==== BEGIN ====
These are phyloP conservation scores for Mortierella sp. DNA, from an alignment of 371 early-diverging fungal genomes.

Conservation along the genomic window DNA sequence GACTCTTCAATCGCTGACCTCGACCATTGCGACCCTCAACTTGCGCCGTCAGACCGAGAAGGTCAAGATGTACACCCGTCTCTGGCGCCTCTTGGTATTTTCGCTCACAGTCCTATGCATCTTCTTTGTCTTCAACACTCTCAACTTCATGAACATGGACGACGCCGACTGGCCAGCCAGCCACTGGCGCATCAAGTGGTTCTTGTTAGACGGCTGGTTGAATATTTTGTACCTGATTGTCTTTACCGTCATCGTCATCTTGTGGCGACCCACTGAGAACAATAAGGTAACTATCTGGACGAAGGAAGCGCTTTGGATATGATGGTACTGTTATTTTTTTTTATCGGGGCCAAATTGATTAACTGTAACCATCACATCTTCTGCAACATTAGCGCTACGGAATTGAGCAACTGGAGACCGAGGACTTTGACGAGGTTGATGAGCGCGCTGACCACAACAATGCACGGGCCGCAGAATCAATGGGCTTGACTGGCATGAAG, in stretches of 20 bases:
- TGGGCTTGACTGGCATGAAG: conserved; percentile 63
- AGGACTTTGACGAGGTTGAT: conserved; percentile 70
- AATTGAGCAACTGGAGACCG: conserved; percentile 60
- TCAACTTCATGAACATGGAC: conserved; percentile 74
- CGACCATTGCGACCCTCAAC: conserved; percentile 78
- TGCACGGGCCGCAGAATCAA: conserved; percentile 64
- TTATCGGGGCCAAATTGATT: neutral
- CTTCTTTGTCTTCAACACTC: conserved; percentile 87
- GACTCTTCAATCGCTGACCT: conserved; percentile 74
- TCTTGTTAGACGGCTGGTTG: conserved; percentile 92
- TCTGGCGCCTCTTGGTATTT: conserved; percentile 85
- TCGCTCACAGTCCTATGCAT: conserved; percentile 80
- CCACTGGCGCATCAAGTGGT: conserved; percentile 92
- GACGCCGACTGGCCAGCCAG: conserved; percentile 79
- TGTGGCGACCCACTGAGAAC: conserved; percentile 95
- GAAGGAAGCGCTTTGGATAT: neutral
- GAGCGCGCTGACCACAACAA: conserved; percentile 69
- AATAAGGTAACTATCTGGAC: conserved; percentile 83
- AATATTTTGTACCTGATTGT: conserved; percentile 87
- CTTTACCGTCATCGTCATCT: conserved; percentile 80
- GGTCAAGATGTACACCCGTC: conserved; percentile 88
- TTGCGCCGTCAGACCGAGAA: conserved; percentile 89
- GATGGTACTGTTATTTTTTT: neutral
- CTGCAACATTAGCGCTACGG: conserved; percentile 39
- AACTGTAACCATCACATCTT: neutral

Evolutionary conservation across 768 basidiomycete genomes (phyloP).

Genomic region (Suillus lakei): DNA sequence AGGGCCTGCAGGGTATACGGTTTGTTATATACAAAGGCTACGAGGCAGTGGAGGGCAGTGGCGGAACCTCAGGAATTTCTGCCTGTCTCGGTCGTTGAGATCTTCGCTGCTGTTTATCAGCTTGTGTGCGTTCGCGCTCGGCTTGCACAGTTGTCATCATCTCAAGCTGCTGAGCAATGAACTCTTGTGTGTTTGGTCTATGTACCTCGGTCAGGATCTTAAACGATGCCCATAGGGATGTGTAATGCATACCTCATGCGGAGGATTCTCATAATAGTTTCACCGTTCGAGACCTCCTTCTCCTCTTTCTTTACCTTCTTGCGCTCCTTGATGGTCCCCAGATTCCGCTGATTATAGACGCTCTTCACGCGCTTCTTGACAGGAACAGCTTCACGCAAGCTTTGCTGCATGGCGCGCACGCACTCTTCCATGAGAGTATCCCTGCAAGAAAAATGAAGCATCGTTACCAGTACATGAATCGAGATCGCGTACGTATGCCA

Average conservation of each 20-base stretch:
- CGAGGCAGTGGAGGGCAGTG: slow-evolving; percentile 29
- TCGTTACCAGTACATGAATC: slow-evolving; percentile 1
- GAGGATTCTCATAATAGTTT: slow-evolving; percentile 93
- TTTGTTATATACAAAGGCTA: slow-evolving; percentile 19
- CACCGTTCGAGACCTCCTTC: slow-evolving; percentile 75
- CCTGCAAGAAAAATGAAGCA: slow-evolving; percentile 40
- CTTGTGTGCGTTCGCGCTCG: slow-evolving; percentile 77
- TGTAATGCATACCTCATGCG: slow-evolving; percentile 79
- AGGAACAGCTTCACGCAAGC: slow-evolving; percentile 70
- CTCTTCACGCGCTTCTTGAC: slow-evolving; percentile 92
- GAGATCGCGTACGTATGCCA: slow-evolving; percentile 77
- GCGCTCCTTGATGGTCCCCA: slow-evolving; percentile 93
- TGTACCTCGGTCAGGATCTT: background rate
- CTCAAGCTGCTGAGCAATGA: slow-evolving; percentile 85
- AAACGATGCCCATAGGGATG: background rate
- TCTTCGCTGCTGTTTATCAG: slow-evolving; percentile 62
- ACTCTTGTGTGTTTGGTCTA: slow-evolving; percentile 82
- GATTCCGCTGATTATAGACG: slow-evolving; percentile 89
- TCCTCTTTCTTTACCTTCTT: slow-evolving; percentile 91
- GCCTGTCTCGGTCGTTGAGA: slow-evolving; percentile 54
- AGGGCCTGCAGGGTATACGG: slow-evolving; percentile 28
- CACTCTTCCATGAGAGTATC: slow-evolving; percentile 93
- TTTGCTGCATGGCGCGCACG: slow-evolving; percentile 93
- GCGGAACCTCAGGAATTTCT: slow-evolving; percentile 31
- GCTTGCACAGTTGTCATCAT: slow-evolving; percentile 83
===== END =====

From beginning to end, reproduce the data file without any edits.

These are phyloP conservation scores for Mortierella sp. DNA, from an alignment of 371 early-diverging fungal genomes.

Conservation along the genomic window DNA sequence GACTCTTCAATCGCTGACCTCGACCATTGCGACCCTCAACTTGCGCCGTCAGACCGAGAAGGTCAAGATGTACACCCGTCTCTGGCGCCTCTTGGTATTTTCGCTCACAGTCCTATGCATCTTCTTTGTCTTCAACACTCTCAACTTCATGAACATGGACGACGCCGACTGGCCAGCCAGCCACTGGCGCATCAAGTGGTTCTTGTTAGACGGCTGGTTGAATATTTTGTACCTGATTGTCTTTACCGTCATCGTCATCTTGTGGCGACCCACTGAGAACAATAAGGTAACTATCTGGACGAAGGAAGCGCTTTGGATATGATGGTACTGTTATTTTTTTTTATCGGGGCCAAATTGATTAACTGTAACCATCACATCTTCTGCAACATTAGCGCTACGGAATTGAGCAACTGGAGACCGAGGACTTTGACGAGGTTGATGAGCGCGCTGACCACAACAATGCACGGGCCGCAGAATCAATGGGCTTGACTGGCATGAAG, in stretches of 20 bases:
- TGGGCTTGACTGGCATGAAG: conserved; percentile 63
- AGGACTTTGACGAGGTTGAT: conserved; percentile 70
- AATTGAGCAACTGGAGACCG: conserved; percentile 60
- TCAACTTCATGAACATGGAC: conserved; percentile 74
- CGACCATTGCGACCCTCAAC: conserved; percentile 78
- TGCACGGGCCGCAGAATCAA: conserved; percentile 64
- TTATCGGGGCCAAATTGATT: neutral
- CTTCTTTGTCTTCAACACTC: conserved; percentile 87
- GACTCTTCAATCGCTGACCT: conserved; percentile 74
- TCTTGTTAGACGGCTGGTTG: conserved; percentile 92
- TCTGGCGCCTCTTGGTATTT: conserved; percentile 85
- TCGCTCACAGTCCTATGCAT: conserved; percentile 80
- CCACTGGCGCATCAAGTGGT: conserved; percentile 92
- GACGCCGACTGGCCAGCCAG: conserved; percentile 79
- TGTGGCGACCCACTGAGAAC: conserved; percentile 95
- GAAGGAAGCGCTTTGGATAT: neutral
- GAGCGCGCTGACCACAACAA: conserved; percentile 69
- AATAAGGTAACTATCTGGAC: conserved; percentile 83
- AATATTTTGTACCTGATTGT: conserved; percentile 87
- CTTTACCGTCATCGTCATCT: conserved; percentile 80
- GGTCAAGATGTACACCCGTC: conserved; percentile 88
- TTGCGCCGTCAGACCGAGAA: conserved; percentile 89
- GATGGTACTGTTATTTTTTT: neutral
- CTGCAACATTAGCGCTACGG: conserved; percentile 39
- AACTGTAACCATCACATCTT: neutral

Evolutionary conservation across 768 basidiomycete genomes (phyloP).

Genomic region (Suillus lakei): DNA sequence AGGGCCTGCAGGGTATACGGTTTGTTATATACAAAGGCTACGAGGCAGTGGAGGGCAGTGGCGGAACCTCAGGAATTTCTGCCTGTCTCGGTCGTTGAGATCTTCGCTGCTGTTTATCAGCTTGTGTGCGTTCGCGCTCGGCTTGCACAGTTGTCATCATCTCAAGCTGCTGAGCAATGAACTCTTGTGTGTTTGGTCTATGTACCTCGGTCAGGATCTTAAACGATGCCCATAGGGATGTGTAATGCATACCTCATGCGGAGGATTCTCATAATAGTTTCACCGTTCGAGACCTCCTTCTCCTCTTTCTTTACCTTCTTGCGCTCCTTGATGGTCCCCAGATTCCGCTGATTATAGACGCTCTTCACGCGCTTCTTGACAGGAACAGCTTCACGCAAGCTTTGCTGCATGGCGCGCACGCACTCTTCCATGAGAGTATCCCTGCAAGAAAAATGAAGCATCGTTACCAGTACATGAATCGAGATCGCGTACGTATGCCA

Average conservation of each 20-base stretch:
- CGAGGCAGTGGAGGGCAGTG: slow-evolving; percentile 29
- TCGTTACCAGTACATGAATC: slow-evolving; percentile 1
- GAGGATTCTCATAATAGTTT: slow-evolving; percentile 93
- TTTGTTATATACAAAGGCTA: slow-evolving; percentile 19
- CACCGTTCGAGACCTCCTTC: slow-evolving; percentile 75
- CCTGCAAGAAAAATGAAGCA: slow-evolving; percentile 40
- CTTGTGTGCGTTCGCGCTCG: slow-evolving; percentile 77
- TGTAATGCATACCTCATGCG: slow-evolving; percentile 79
- AGGAACAGCTTCACGCAAGC: slow-evolving; percentile 70
- CTCTTCACGCGCTTCTTGAC: slow-evolving; percentile 92
- GAGATCGCGTACGTATGCCA: slow-evolving; percentile 77
- GCGCTCCTTGATGGTCCCCA: slow-evolving; percentile 93
- TGTACCTCGGTCAGGATCTT: background rate
- CTCAAGCTGCTGAGCAATGA: slow-evolving; percentile 85
- AAACGATGCCCATAGGGATG: background rate
- TCTTCGCTGCTGTTTATCAG: slow-evolving; percentile 62
- ACTCTTGTGTGTTTGGTCTA: slow-evolving; percentile 82
- GATTCCGCTGATTATAGACG: slow-evolving; percentile 89
- TCCTCTTTCTTTACCTTCTT: slow-evolving; percentile 91
- GCCTGTCTCGGTCGTTGAGA: slow-evolving; percentile 54
- AGGGCCTGCAGGGTATACGG: slow-evolving; percentile 28
- CACTCTTCCATGAGAGTATC: slow-evolving; percentile 93
- TTTGCTGCATGGCGCGCACG: slow-evolving; percentile 93
- GCGGAACCTCAGGAATTTCT: slow-evolving; percentile 31
- GCTTGCACAGTTGTCATCAT: slow-evolving; percentile 83